The expression on that biologist’s face haunted the media, and would do for centuries to come. Scholars speculated that the strange mélange of chemicals reacted to each other and the eater’s chemistry in such as way as to create a sense of perpetual euphoria, even with the reactants in trace amounts.  It was further speculated that it was the wildest, most pleasant taste experience on the planet, though the evidence wildly contradicted it. Indeed, it should be the opposite. The human body was not designed to consume, process or even exist in the same place as these chemicals.

The biologist was not the only one to discover its secrets. At least a dozen others have succumbed to the Ullyean Shrimp’s euphoric/tormenting flesh.  Not one lived beyond that first bite.


For Phileas, life was driving toward the banal.  Every meal, no matter how different or exotic from the last, was beginning to pale under the promissory experience of the Ullyean Shrimp. His quest was becoming empty. He had experienced every taste known to mankind – all but one.

And it haunted him.

He counted days, then weeks.

And finally gave the order.


Engineers laboured long and hard, and the expedition mounted. Two people died recovering the shrimp. The first Bathyscaphe imploded as its hardened hull overheated in the dense sulphurous waters, its molecular structure weakened momentarily and the thousands of tons of water pressure popped the submersible like a full balloon.  The second Bathyscaphe, thankfully, survived the ordeal, and carried the precious cargo the ten miles to the surface. From there it was transferred to an aerodyne shuttle that launched directly via means of rocket assistance from the back of the submersible’s tender ship. It had to be transferred to land – if there was one thing McNeil had learned from his experience as a gourmand, it was that eating at sea on an unstable vessel is one sure way to destroy a meal, and more importantly, one’s taste for food.

The shuttle landed at a public spaceport in the worst possible way, impacting the runway as its braking parachutes cleaved from the fuselage upon deployment. It was a write off, but its precious cargo was plucked from the burning wreckage by fire fighting droids and sent post-haste to the soon-to-be-eternal resting place of Phileas McNeil, the World Gourmand Extraordinaire, who lay waiting in his newly constructed, and the world’s first and only “Restausoleum.”  One part eccentric dining establishment, one part self indulgent monument.

As he lay in his casket awaiting his final, and perhaps even best meal of his life, he wondered how foolish he might look if he survived, and how empty his life would be afterward. What would keep him going from one meal to the next?  Would he have to kill himself in a more mundane way just to avoid the ennui of everyday life? How would he, an eccentric celebrity, cope with the life of the everyman, dealing with the same routine everyday? And that’s what it would be, because as his experience had taught him, everything now seemed bland and pale.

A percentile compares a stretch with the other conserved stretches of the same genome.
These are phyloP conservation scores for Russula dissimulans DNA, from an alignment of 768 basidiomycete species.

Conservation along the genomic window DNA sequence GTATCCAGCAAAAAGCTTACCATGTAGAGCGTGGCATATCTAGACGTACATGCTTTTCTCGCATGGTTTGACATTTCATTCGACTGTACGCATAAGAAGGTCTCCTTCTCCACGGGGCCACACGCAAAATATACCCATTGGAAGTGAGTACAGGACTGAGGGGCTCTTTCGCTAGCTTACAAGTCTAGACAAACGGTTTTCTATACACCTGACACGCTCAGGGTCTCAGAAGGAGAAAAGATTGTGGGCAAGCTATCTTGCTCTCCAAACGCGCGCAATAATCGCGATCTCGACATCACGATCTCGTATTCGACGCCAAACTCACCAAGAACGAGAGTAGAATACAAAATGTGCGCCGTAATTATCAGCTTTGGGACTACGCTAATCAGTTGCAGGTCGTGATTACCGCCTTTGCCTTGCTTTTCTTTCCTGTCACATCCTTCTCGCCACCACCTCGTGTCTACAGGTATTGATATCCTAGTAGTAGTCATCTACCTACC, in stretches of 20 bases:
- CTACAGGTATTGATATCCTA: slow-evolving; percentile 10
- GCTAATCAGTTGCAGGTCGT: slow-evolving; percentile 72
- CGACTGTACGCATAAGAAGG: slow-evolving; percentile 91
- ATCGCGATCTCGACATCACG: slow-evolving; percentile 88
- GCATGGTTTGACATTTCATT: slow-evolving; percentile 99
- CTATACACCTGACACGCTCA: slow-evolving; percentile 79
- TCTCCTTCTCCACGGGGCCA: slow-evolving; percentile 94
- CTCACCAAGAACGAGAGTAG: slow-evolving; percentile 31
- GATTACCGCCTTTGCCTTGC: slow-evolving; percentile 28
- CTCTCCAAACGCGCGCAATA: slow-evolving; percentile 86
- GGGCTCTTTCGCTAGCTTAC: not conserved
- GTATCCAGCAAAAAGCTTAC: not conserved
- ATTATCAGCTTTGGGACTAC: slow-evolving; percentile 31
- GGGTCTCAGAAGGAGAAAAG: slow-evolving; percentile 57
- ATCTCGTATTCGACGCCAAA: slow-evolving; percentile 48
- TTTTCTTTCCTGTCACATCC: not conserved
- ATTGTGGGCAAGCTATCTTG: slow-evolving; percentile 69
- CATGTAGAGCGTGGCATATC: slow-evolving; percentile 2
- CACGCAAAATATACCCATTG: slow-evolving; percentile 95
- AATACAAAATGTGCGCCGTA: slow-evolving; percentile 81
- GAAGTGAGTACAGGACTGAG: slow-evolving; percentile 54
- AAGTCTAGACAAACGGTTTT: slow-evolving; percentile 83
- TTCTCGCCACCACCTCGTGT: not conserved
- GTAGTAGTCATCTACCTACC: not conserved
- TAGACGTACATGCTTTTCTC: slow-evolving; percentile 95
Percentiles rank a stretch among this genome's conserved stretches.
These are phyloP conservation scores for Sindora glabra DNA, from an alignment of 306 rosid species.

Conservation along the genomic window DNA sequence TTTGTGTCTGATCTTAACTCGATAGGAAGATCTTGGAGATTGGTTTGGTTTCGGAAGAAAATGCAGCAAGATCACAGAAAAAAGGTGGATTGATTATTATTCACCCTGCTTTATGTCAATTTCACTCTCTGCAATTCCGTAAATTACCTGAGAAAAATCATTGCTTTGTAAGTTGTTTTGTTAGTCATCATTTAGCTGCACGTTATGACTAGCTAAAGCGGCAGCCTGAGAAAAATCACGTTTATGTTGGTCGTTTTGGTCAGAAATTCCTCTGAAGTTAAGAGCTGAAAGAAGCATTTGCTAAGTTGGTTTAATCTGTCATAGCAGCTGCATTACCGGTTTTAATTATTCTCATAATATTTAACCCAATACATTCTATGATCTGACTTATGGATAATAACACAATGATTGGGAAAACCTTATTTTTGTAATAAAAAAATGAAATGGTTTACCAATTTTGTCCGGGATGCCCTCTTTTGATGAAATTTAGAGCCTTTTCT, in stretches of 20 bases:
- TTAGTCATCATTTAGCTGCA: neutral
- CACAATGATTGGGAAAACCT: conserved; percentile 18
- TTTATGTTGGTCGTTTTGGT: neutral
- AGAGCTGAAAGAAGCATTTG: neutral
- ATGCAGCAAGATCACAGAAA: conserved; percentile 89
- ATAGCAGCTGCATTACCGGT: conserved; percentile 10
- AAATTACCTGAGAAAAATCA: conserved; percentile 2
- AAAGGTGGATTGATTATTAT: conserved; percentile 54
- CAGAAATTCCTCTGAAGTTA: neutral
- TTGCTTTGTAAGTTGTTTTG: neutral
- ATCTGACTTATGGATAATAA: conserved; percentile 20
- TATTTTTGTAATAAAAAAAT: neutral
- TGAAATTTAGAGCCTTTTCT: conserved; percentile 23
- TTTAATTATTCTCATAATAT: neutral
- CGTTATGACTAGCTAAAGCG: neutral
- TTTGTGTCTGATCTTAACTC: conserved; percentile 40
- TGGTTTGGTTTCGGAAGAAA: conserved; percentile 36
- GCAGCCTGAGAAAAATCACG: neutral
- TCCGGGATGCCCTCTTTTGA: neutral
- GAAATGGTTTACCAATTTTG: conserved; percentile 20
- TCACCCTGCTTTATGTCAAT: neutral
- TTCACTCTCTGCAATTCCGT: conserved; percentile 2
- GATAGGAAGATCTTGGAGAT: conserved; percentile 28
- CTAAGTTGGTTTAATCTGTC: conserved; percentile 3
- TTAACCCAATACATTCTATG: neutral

But this was it. There wasn’t anything else. This was his life – his quest was almost over.

The couriers with the blackened package crate bearing that single Shrimp rushed in, making the thirty minute “freshness” window by a mere two minutes. Upon its first exposure to air, the Shrimp’s delicate chemistry rapidly decays, the radioactive isotopes diminishing, and the chemistry running out of momentum… After thirty minutes, the shrimp becomes an inert, tasteless, bland noodle.

The Restausoleum chef used delicate tissue tongs to place the shrimp on a bed of rice, and daintily placed a sprig of garnish to one side. No extra chemicals, sauces, treatments, dips, marinades, spices, herbs, oils or anything must be placed near the shrimp, lest its delicate chemistry be skewed off kilter. Even the rice had been genetically grown and purified with an X-actimetric diffusion still to rid it of contaminants.  The chef handed it to the Maitre’De.

The Maitre d’ frowned. The garnish was too large for such a tiny morsel, and he was damned if such a flagrant abuse of the Rules of Composition would be let go in his establishment.  He had always held the Chef’s plating skills in disdain. However, this thought was instantly dismissed by the notion that since the Restausoleum’s founder and first customer would surely die from the first meal served in it, and that there likely wouldn’t be any other customers anyway, this obscenity of aesthetics might possibly be overlooked. And there was only one and a half minutes left…


He rushed out.

He nearly tripped over one of the red carpets on the way to the gourmand’s Casket-table.  He recovered, and with a flourish, the dish swooped down in front of the world renowned Phileas McNeil, ensconced in funereal lace.

“For monsieur, the specialty of the house, the elusive… and the forbidden… Ullyean Shrimp. The Maitre d’ was suddenly very proud. He beamed as the gourmand took the shrimp in his fingers.

McNeil held the shrimp up, looking at its meager body. The warm light of the Restausoleum passed through its translucent flesh, highlighting its strange organs.  “This is it,” he thought, “this is the end of my quest. An impossible quest. An incredible quest.”  He would be the only man to have eaten every meal ever made, and thousands more that weren’t… He would have experienced every taste experience ever realized…

He bit into it…

It WAS good… Very good…

… and briefly he wondered…


…what it might…


…taste like with salt…




© Ken McCulloch, 2007, All Rights Reserved.